However, I didn’t think about going another 56 miles in one set, I just thought about going 10. Then, every time I did 10, I mentally reset and did another 10. Over and over and over. No, it wasn’t anything crazy, but every 10 miles was a mini accomplishment and made it feasible – whereas 56 miles seemed much, much tougher.

I did the same thing when I was climbing some of the steep hills that seemed to take forever. Instead of worrying about the whole thing, I just focused on making it to the next tree, and then the next one. The cute butt strategy didn’t work in this scenario since I was surrounded by cows & sheep, but I could still use the same principle.

Say What You’re Willing To Give Up In Order To Accomplish What You Want

There’s one thing about knowing that whatever is coming up is going to suck & there’s another thing to actually say it out loud.

When I ask people “how bad do you want it?” – a lot of times they get offended because they think I’m saying they don’t want it bad enough.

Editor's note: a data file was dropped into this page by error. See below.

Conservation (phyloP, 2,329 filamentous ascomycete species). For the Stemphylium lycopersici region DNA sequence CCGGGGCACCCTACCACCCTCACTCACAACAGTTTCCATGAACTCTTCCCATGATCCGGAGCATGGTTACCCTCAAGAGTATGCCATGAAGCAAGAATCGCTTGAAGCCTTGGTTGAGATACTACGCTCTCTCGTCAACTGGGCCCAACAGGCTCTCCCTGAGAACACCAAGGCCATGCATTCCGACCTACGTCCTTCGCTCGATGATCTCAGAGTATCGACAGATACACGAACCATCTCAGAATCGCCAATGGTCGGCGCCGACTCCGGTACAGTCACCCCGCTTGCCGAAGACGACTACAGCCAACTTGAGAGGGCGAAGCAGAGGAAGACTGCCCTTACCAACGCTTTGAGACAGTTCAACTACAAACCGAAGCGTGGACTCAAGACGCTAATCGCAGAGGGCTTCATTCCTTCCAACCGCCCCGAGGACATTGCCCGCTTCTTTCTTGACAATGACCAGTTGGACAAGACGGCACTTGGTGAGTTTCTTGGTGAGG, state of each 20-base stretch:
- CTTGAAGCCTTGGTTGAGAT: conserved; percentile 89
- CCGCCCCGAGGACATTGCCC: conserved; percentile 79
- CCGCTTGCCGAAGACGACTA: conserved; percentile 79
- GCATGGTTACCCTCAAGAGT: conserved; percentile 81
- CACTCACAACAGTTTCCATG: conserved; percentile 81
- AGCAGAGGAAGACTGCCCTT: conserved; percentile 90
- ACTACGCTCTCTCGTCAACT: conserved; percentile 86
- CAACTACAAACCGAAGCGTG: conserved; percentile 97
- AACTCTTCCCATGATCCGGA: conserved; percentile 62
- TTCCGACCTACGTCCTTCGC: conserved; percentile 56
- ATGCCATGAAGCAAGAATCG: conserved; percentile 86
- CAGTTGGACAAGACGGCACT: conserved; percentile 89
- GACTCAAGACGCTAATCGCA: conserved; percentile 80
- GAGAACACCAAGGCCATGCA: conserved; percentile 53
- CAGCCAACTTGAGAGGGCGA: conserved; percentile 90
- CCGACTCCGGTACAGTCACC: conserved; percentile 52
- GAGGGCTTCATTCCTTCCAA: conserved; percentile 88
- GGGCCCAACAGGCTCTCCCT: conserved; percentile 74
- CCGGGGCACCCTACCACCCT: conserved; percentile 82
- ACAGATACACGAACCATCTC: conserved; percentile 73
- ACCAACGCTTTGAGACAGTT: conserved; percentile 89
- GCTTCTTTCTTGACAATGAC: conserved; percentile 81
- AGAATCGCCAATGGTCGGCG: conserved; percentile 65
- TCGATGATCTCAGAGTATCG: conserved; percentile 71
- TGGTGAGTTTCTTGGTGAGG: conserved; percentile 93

Well, that’s exactly what I’m saying.

“Wanting it” isn’t’ very specific and whatever you want probably requires something more sacrifice than you anticipated at first. In order to get what you want, be very, very detailed about what you’re willing to give up in exchange for that. Because, you will be tested and asked for every single thing in exchange for what you want.

I literally started talking out loud to the “race” about what I was willing to give up in exchange for finishing the race.

  • I’m willing to be cold.
  • I’m willing to get rained on.
  • I’m willing to put up with all the wind you got.
  • I’m willing to bike endless hills.
  • I’m willing to ride the rest of the way alone.
  • I’m willing to do all of that…

But you will not beat me…so bring it.

Expect The Pain

Well…it was brought.

When you tell the world what you’re willing to be tested with – the world will be sure to test you with it. You better be expecting it to show up.

Not long after I left my riding partner,

The wind started to gust as a support car came up next to me to tell me to expect a thunderstorm bringing 30-50mph winds.


The temperature dropped about 10 degrees and the rain became more constant. The wind started to come on full force and no matter which direction I headed, it always seemed to be a headwind. Somewhere in all of that, I found my face kept getting continually pecked with what I thought was dirt or gravel. Confused, since there weren’t any dirt roads around – I quickly realized what it was – hail.


Miles 60-90 with no one around me. Completely alone – I nicknamed this part of the race purgatory.

Become Indifferent